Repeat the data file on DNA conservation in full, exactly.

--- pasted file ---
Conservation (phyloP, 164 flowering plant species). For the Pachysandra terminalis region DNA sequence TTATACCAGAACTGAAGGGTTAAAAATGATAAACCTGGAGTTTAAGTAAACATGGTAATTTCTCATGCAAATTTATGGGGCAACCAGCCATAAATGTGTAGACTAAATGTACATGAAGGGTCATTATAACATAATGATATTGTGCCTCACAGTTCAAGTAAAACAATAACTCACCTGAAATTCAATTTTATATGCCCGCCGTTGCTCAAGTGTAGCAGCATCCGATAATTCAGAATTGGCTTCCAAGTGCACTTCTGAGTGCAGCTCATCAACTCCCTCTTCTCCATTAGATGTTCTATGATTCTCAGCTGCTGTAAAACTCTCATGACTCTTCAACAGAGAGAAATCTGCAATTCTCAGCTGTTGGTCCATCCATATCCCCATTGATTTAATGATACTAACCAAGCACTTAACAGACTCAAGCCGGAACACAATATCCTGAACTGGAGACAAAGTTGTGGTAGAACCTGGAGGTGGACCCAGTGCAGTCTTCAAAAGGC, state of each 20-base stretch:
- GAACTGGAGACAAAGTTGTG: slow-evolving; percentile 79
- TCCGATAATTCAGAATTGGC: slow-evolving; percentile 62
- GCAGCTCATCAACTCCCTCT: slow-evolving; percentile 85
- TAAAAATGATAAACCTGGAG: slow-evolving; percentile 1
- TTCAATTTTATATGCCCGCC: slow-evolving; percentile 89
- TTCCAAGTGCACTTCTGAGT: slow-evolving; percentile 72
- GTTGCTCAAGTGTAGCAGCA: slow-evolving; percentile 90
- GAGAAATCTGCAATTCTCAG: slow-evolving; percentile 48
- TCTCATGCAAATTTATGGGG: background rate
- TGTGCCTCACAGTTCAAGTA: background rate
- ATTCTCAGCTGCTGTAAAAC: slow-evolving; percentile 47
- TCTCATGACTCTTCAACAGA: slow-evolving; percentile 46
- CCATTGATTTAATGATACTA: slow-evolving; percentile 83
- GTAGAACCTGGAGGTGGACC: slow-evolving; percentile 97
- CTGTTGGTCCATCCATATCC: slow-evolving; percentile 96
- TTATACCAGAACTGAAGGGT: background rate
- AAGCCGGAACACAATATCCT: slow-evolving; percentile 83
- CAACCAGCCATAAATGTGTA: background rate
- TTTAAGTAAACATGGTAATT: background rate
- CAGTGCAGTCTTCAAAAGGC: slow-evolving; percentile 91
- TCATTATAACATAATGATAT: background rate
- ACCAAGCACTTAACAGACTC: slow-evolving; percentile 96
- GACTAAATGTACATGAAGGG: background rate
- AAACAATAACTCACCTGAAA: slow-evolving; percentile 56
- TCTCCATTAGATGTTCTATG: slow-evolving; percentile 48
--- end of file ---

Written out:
Conservation (phyloP, 164 flowering plant species). For the Pachysandra terminalis region DNA sequence TTATACCAGAACTGAAGGGTTAAAAATGATAAACCTGGAGTTTAAGTAAACATGGTAATTTCTCATGCAAATTTATGGGGCAACCAGCCATAAATGTGTAGACTAAATGTACATGAAGGGTCATTATAACATAATGATATTGTGCCTCACAGTTCAAGTAAAACAATAACTCACCTGAAATTCAATTTTATATGCCCGCCGTTGCTCAAGTGTAGCAGCATCCGATAATTCAGAATTGGCTTCCAAGTGCACTTCTGAGTGCAGCTCATCAACTCCCTCTTCTCCATTAGATGTTCTATGATTCTCAGCTGCTGTAAAACTCTCATGACTCTTCAACAGAGAGAAATCTGCAATTCTCAGCTGTTGGTCCATCCATATCCCCATTGATTTAATGATACTAACCAAGCACTTAACAGACTCAAGCCGGAACACAATATCCTGAACTGGAGACAAAGTTGTGGTAGAACCTGGAGGTGGACCCAGTGCAGTCTTCAAAAGGC, state of each 20-base stretch:
- GAACTGGAGACAAAGTTGTG: slow-evolving; percentile 79
- TCCGATAATTCAGAATTGGC: slow-evolving; percentile 62
- GCAGCTCATCAACTCCCTCT: slow-evolving; percentile 85
- TAAAAATGATAAACCTGGAG: slow-evolving; percentile 1
- TTCAATTTTATATGCCCGCC: slow-evolving; percentile 89
- TTCCAAGTGCACTTCTGAGT: slow-evolving; percentile 72
- GTTGCTCAAGTGTAGCAGCA: slow-evolving; percentile 90
- GAGAAATCTGCAATTCTCAG: slow-evolving; percentile 48
- TCTCATGCAAATTTATGGGG: background rate
- TGTGCCTCACAGTTCAAGTA: background rate
- ATTCTCAGCTGCTGTAAAAC: slow-evolving; percentile 47
- TCTCATGACTCTTCAACAGA: slow-evolving; percentile 46
- CCATTGATTTAATGATACTA: slow-evolving; percentile 83
- GTAGAACCTGGAGGTGGACC: slow-evolving; percentile 97
- CTGTTGGTCCATCCATATCC: slow-evolving; percentile 96
- TTATACCAGAACTGAAGGGT: background rate
- AAGCCGGAACACAATATCCT: slow-evolving; percentile 83
- CAACCAGCCATAAATGTGTA: background rate
- TTTAAGTAAACATGGTAATT: background rate
- CAGTGCAGTCTTCAAAAGGC: slow-evolving; percentile 91
- TCATTATAACATAATGATAT: background rate
- ACCAAGCACTTAACAGACTC: slow-evolving; percentile 96
- GACTAAATGTACATGAAGGG: background rate
- AAACAATAACTCACCTGAAA: slow-evolving; percentile 56
- TCTCCATTAGATGTTCTATG: slow-evolving; percentile 48